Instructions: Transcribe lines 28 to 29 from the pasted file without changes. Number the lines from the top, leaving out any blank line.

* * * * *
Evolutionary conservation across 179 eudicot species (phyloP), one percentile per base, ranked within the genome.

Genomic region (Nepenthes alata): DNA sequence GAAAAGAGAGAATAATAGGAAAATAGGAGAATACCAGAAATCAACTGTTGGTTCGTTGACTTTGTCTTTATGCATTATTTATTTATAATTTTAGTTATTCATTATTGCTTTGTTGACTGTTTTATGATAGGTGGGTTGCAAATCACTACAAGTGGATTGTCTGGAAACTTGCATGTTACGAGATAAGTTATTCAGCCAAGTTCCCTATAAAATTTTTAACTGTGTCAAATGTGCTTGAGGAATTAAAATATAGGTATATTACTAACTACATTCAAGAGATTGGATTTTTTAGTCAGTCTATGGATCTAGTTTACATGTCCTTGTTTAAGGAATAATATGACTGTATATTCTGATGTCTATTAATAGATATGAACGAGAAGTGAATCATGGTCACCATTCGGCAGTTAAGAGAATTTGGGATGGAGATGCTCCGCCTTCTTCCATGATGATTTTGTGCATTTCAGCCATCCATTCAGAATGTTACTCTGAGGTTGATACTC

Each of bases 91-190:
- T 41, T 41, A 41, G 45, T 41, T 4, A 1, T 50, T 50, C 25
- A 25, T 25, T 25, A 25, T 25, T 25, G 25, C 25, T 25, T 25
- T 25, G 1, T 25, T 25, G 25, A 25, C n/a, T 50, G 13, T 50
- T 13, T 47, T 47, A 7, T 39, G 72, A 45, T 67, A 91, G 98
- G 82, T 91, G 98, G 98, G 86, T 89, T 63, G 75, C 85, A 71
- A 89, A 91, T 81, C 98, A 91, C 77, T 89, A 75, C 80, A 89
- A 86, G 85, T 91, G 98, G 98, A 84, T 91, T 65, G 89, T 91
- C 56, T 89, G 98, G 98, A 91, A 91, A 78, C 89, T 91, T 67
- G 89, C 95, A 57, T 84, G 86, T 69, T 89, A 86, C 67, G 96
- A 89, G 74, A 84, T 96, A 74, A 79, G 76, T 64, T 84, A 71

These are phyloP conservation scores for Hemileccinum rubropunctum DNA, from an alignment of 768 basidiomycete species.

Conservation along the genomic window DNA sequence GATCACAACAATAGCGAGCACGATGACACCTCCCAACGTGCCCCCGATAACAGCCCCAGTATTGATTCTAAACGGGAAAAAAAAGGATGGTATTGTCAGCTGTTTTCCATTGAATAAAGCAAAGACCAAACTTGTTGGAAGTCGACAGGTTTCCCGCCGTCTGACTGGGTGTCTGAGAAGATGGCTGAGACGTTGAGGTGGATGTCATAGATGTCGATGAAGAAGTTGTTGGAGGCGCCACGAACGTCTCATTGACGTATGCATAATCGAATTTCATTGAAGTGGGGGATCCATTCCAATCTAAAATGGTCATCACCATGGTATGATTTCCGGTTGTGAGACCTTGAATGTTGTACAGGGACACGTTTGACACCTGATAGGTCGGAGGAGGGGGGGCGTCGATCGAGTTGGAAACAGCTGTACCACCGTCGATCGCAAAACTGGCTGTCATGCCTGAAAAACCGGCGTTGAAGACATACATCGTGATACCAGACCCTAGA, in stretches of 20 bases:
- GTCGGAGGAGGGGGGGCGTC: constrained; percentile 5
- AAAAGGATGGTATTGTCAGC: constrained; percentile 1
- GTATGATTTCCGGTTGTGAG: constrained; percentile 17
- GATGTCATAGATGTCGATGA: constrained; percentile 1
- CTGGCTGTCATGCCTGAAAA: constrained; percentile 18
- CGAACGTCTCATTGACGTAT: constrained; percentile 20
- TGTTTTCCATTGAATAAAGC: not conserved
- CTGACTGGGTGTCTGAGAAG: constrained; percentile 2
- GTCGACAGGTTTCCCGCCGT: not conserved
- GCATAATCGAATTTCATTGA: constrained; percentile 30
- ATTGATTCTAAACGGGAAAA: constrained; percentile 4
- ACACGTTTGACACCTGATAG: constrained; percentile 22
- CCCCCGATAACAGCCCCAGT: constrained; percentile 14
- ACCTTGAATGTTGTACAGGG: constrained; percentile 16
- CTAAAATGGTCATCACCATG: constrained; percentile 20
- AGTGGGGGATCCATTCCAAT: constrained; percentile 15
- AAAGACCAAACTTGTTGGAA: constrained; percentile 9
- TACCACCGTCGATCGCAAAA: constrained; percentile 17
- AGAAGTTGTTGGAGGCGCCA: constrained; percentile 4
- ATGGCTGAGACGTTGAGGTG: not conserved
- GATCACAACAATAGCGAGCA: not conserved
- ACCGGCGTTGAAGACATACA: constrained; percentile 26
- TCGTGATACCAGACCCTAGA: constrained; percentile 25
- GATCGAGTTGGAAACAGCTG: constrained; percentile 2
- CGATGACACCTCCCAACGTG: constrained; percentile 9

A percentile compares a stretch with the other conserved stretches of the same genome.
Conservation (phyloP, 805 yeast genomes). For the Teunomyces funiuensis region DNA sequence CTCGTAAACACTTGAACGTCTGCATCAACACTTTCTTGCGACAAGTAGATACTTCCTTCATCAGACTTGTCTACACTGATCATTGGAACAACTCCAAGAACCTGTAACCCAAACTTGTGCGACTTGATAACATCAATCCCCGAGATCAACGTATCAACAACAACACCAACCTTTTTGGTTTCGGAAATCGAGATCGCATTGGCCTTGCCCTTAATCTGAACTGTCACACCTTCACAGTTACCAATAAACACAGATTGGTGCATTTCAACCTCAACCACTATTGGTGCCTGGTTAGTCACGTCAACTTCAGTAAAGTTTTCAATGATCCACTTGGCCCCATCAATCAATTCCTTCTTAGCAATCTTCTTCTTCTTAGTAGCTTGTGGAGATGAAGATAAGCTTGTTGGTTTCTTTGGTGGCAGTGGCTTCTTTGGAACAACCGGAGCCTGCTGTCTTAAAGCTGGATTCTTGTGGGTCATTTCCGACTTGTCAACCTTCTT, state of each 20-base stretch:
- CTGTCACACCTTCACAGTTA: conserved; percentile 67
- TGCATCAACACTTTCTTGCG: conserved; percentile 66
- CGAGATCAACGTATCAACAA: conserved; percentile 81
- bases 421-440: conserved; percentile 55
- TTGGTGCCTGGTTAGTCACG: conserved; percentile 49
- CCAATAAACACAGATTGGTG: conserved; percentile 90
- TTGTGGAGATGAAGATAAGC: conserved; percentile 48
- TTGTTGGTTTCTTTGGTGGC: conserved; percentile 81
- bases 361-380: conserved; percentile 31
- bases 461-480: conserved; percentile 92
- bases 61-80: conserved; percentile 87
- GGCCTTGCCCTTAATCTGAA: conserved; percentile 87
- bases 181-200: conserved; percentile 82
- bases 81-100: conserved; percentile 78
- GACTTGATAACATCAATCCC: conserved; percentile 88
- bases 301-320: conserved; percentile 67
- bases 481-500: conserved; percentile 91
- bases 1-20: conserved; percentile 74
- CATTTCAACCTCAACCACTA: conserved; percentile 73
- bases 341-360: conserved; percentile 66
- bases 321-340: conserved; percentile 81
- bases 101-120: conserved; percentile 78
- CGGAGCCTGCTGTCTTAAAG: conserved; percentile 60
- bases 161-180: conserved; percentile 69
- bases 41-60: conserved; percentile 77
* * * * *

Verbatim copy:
- CCCCCGATAACAGCCCCAGT: constrained; percentile 14
- ACCTTGAATGTTGTACAGGG: constrained; percentile 16